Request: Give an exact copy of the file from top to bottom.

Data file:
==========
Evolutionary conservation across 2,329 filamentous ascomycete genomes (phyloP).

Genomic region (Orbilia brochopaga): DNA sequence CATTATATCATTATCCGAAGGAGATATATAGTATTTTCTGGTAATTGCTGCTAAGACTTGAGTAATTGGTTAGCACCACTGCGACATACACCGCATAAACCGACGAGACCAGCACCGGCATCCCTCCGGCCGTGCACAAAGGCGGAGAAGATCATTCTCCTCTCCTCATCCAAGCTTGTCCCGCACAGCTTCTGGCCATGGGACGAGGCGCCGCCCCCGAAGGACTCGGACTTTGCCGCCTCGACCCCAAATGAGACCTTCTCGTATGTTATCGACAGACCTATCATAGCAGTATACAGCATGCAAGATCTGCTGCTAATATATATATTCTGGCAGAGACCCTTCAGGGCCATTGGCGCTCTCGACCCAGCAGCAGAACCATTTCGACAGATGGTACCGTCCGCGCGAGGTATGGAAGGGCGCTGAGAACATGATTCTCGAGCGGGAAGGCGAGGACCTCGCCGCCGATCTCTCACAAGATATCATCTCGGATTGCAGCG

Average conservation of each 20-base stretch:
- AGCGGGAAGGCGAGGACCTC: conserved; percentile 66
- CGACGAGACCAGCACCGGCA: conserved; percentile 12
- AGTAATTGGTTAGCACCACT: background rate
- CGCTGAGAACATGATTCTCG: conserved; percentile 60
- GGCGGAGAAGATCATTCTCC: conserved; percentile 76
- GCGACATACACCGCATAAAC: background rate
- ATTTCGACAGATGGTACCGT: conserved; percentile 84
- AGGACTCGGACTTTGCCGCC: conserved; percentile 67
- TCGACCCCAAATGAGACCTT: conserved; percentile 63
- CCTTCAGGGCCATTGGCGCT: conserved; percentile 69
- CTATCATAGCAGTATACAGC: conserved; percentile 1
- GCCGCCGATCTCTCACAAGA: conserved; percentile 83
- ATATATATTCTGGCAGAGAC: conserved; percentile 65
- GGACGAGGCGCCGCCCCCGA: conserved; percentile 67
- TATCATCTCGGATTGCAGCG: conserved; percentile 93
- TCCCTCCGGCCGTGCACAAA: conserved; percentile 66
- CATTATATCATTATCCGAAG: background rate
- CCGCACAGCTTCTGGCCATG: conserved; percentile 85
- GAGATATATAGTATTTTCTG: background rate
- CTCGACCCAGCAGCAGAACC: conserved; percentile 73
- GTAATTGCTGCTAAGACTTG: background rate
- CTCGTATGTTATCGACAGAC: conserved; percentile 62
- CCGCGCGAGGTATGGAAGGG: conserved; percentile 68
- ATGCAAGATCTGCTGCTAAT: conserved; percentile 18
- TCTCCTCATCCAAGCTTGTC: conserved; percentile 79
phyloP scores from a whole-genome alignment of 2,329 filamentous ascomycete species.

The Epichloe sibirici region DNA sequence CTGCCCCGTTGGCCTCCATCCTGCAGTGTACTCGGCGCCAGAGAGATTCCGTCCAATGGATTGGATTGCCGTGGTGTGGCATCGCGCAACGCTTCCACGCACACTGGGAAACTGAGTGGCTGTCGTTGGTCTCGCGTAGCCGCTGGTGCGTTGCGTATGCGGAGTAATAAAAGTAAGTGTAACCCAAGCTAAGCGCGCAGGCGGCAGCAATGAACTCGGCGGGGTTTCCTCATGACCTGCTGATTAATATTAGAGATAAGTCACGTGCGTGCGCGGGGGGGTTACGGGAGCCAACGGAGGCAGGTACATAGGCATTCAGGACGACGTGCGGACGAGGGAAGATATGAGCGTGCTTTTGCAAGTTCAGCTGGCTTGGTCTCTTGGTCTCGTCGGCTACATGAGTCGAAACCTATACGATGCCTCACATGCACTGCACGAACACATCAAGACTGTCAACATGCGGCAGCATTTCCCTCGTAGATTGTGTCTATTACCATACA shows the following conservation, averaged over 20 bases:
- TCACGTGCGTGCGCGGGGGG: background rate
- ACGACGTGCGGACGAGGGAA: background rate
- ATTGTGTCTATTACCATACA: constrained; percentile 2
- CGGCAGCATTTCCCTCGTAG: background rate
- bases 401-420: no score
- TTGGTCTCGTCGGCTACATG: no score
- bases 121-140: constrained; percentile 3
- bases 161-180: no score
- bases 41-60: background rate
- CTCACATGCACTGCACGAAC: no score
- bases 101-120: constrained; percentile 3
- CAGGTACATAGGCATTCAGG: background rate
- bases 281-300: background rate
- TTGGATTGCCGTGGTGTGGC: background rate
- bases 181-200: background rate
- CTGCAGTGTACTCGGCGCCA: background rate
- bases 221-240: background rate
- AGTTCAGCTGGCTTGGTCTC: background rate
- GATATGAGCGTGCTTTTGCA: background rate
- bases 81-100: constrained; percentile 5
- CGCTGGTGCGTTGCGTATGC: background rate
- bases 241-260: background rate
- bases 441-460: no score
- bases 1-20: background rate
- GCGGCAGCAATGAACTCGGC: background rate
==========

Evolutionary conservation across 2,329 filamentous ascomycete genomes (phyloP).

Genomic region (Orbilia brochopaga): DNA sequence CATTATATCATTATCCGAAGGAGATATATAGTATTTTCTGGTAATTGCTGCTAAGACTTGAGTAATTGGTTAGCACCACTGCGACATACACCGCATAAACCGACGAGACCAGCACCGGCATCCCTCCGGCCGTGCACAAAGGCGGAGAAGATCATTCTCCTCTCCTCATCCAAGCTTGTCCCGCACAGCTTCTGGCCATGGGACGAGGCGCCGCCCCCGAAGGACTCGGACTTTGCCGCCTCGACCCCAAATGAGACCTTCTCGTATGTTATCGACAGACCTATCATAGCAGTATACAGCATGCAAGATCTGCTGCTAATATATATATTCTGGCAGAGACCCTTCAGGGCCATTGGCGCTCTCGACCCAGCAGCAGAACCATTTCGACAGATGGTACCGTCCGCGCGAGGTATGGAAGGGCGCTGAGAACATGATTCTCGAGCGGGAAGGCGAGGACCTCGCCGCCGATCTCTCACAAGATATCATCTCGGATTGCAGCG

Average conservation of each 20-base stretch:
- AGCGGGAAGGCGAGGACCTC: conserved; percentile 66
- CGACGAGACCAGCACCGGCA: conserved; percentile 12
- AGTAATTGGTTAGCACCACT: background rate
- CGCTGAGAACATGATTCTCG: conserved; percentile 60
- GGCGGAGAAGATCATTCTCC: conserved; percentile 76
- GCGACATACACCGCATAAAC: background rate
- ATTTCGACAGATGGTACCGT: conserved; percentile 84
- AGGACTCGGACTTTGCCGCC: conserved; percentile 67
- TCGACCCCAAATGAGACCTT: conserved; percentile 63
- CCTTCAGGGCCATTGGCGCT: conserved; percentile 69
- CTATCATAGCAGTATACAGC: conserved; percentile 1
- GCCGCCGATCTCTCACAAGA: conserved; percentile 83
- ATATATATTCTGGCAGAGAC: conserved; percentile 65
- GGACGAGGCGCCGCCCCCGA: conserved; percentile 67
- TATCATCTCGGATTGCAGCG: conserved; percentile 93
- TCCCTCCGGCCGTGCACAAA: conserved; percentile 66
- CATTATATCATTATCCGAAG: background rate
- CCGCACAGCTTCTGGCCATG: conserved; percentile 85
- GAGATATATAGTATTTTCTG: background rate
- CTCGACCCAGCAGCAGAACC: conserved; percentile 73
- GTAATTGCTGCTAAGACTTG: background rate
- CTCGTATGTTATCGACAGAC: conserved; percentile 62
- CCGCGCGAGGTATGGAAGGG: conserved; percentile 68
- ATGCAAGATCTGCTGCTAAT: conserved; percentile 18
- TCTCCTCATCCAAGCTTGTC: conserved; percentile 79
phyloP scores from a whole-genome alignment of 2,329 filamentous ascomycete species.

The Epichloe sibirici region DNA sequence CTGCCCCGTTGGCCTCCATCCTGCAGTGTACTCGGCGCCAGAGAGATTCCGTCCAATGGATTGGATTGCCGTGGTGTGGCATCGCGCAACGCTTCCACGCACACTGGGAAACTGAGTGGCTGTCGTTGGTCTCGCGTAGCCGCTGGTGCGTTGCGTATGCGGAGTAATAAAAGTAAGTGTAACCCAAGCTAAGCGCGCAGGCGGCAGCAATGAACTCGGCGGGGTTTCCTCATGACCTGCTGATTAATATTAGAGATAAGTCACGTGCGTGCGCGGGGGGGTTACGGGAGCCAACGGAGGCAGGTACATAGGCATTCAGGACGACGTGCGGACGAGGGAAGATATGAGCGTGCTTTTGCAAGTTCAGCTGGCTTGGTCTCTTGGTCTCGTCGGCTACATGAGTCGAAACCTATACGATGCCTCACATGCACTGCACGAACACATCAAGACTGTCAACATGCGGCAGCATTTCCCTCGTAGATTGTGTCTATTACCATACA shows the following conservation, averaged over 20 bases:
- TCACGTGCGTGCGCGGGGGG: background rate
- ACGACGTGCGGACGAGGGAA: background rate
- ATTGTGTCTATTACCATACA: constrained; percentile 2
- CGGCAGCATTTCCCTCGTAG: background rate
- bases 401-420: no score
- TTGGTCTCGTCGGCTACATG: no score
- bases 121-140: constrained; percentile 3
- bases 161-180: no score
- bases 41-60: background rate
- CTCACATGCACTGCACGAAC: no score
- bases 101-120: constrained; percentile 3
- CAGGTACATAGGCATTCAGG: background rate
- bases 281-300: background rate
- TTGGATTGCCGTGGTGTGGC: background rate
- bases 181-200: background rate
- CTGCAGTGTACTCGGCGCCA: background rate
- bases 221-240: background rate
- AGTTCAGCTGGCTTGGTCTC: background rate
- GATATGAGCGTGCTTTTGCA: background rate
- bases 81-100: constrained; percentile 5
- CGCTGGTGCGTTGCGTATGC: background rate
- bases 241-260: background rate
- bases 441-460: no score
- bases 1-20: background rate
- GCGGCAGCAATGAACTCGGC: background rate